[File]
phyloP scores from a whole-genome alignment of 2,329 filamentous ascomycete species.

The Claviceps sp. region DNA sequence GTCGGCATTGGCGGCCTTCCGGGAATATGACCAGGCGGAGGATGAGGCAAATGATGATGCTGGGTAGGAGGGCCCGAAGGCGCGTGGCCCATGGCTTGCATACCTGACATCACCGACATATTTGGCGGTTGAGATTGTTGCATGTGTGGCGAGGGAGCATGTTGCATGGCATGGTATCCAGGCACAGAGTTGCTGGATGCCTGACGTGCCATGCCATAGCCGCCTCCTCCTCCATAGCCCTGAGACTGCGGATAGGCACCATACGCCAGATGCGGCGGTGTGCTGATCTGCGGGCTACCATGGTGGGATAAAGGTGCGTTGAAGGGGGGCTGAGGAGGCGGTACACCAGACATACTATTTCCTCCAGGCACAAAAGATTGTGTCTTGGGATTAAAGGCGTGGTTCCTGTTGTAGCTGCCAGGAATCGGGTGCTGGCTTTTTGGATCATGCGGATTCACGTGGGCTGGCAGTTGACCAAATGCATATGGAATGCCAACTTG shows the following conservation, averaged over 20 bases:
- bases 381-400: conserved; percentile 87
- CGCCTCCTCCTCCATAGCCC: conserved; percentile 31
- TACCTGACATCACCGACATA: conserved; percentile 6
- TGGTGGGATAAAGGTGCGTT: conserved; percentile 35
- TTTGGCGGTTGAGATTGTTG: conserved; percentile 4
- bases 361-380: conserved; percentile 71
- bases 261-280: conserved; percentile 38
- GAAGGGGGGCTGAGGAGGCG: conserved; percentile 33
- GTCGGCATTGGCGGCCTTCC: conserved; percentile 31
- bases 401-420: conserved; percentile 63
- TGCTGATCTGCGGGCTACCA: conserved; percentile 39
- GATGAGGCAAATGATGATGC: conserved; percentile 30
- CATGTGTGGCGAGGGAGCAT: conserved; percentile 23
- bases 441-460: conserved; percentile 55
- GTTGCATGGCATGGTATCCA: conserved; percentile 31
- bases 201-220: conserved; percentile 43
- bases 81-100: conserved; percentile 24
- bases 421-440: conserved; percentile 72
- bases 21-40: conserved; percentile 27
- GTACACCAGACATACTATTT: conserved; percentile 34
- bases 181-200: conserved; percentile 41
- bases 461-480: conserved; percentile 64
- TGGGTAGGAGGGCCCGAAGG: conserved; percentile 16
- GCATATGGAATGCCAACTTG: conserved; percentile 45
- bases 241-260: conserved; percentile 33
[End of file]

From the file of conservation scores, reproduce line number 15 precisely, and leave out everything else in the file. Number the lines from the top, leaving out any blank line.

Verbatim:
- CATGTGTGGCGAGGGAGCAT: conserved; percentile 23